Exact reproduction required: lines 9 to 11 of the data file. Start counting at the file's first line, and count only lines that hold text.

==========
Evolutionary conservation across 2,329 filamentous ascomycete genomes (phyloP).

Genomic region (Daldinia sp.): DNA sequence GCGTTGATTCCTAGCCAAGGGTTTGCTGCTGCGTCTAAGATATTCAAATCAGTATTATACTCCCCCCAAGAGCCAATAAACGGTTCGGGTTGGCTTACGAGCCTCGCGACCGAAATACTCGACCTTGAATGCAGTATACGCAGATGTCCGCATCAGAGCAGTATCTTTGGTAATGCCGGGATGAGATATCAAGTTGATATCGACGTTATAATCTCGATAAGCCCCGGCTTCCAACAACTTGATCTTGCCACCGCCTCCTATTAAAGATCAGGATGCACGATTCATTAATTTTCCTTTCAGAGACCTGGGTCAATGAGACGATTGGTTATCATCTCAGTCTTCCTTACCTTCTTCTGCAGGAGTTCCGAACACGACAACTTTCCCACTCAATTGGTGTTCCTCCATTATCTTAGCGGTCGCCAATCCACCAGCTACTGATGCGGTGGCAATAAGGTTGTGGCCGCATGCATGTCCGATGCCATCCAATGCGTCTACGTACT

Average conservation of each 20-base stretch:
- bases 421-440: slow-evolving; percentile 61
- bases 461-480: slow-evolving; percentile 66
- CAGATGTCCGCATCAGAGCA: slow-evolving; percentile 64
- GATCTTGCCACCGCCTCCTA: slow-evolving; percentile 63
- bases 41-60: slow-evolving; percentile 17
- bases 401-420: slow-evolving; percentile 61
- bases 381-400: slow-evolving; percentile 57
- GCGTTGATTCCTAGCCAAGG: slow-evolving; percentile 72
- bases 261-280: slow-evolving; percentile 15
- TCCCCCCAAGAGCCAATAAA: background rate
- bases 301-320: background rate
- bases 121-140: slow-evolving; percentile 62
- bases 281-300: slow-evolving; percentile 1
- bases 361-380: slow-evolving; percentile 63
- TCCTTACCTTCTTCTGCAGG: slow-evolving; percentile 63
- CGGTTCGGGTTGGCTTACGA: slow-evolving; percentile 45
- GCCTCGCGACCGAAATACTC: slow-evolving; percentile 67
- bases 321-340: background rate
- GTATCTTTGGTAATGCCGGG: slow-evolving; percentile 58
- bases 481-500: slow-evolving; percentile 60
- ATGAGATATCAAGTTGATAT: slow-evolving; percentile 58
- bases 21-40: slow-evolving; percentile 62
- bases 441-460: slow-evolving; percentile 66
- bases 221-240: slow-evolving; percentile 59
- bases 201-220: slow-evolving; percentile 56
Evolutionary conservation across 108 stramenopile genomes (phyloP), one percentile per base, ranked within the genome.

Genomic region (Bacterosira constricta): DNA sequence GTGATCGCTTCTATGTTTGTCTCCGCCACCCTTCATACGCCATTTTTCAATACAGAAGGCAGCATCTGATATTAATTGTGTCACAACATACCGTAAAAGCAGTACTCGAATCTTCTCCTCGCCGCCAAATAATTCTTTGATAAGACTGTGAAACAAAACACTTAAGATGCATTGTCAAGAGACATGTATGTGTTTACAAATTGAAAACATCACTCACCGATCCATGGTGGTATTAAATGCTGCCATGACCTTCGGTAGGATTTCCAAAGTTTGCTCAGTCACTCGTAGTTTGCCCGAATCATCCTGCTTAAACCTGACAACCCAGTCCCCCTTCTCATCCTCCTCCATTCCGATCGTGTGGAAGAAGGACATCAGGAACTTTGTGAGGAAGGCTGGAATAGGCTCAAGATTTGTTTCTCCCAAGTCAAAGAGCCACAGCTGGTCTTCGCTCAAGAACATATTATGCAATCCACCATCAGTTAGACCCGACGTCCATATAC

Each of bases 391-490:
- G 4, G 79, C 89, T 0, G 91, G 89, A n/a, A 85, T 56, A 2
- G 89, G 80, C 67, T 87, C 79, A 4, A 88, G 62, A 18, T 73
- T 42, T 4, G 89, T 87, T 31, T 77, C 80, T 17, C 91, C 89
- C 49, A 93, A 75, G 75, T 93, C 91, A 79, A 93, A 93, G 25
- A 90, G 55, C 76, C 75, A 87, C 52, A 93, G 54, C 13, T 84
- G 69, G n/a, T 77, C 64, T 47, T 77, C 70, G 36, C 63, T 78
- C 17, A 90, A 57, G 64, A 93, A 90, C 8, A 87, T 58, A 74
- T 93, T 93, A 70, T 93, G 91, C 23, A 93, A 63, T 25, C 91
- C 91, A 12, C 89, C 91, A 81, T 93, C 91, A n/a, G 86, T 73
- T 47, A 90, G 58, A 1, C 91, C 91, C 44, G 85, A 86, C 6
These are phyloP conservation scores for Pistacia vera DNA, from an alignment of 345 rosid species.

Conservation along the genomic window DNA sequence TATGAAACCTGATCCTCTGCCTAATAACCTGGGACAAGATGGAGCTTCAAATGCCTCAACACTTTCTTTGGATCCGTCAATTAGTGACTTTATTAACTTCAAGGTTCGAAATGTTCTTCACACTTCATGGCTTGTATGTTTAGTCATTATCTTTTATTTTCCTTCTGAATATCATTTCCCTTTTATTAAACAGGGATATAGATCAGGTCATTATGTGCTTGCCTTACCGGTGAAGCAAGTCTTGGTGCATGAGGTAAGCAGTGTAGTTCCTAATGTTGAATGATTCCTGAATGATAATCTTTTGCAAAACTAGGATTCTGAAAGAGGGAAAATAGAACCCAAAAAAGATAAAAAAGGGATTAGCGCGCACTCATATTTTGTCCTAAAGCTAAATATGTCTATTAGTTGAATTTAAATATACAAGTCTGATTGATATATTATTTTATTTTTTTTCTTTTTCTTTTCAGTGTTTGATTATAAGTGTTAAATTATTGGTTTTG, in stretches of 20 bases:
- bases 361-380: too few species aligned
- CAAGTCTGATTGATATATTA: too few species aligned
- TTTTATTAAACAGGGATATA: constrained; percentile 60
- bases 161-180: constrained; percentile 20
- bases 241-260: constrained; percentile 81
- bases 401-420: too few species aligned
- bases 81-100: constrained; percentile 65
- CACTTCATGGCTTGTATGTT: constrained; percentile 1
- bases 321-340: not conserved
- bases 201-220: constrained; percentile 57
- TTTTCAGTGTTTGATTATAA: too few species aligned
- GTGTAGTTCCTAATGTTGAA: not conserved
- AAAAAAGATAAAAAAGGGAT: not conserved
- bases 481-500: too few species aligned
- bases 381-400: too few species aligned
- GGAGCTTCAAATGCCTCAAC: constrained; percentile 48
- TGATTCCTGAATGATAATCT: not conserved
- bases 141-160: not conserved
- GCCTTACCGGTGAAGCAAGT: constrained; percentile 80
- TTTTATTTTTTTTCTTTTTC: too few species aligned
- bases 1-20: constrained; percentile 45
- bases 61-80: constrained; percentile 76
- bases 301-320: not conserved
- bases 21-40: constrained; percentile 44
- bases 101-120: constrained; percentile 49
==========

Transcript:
- bases 401-420: slow-evolving; percentile 61
- bases 381-400: slow-evolving; percentile 57
- GCGTTGATTCCTAGCCAAGG: slow-evolving; percentile 72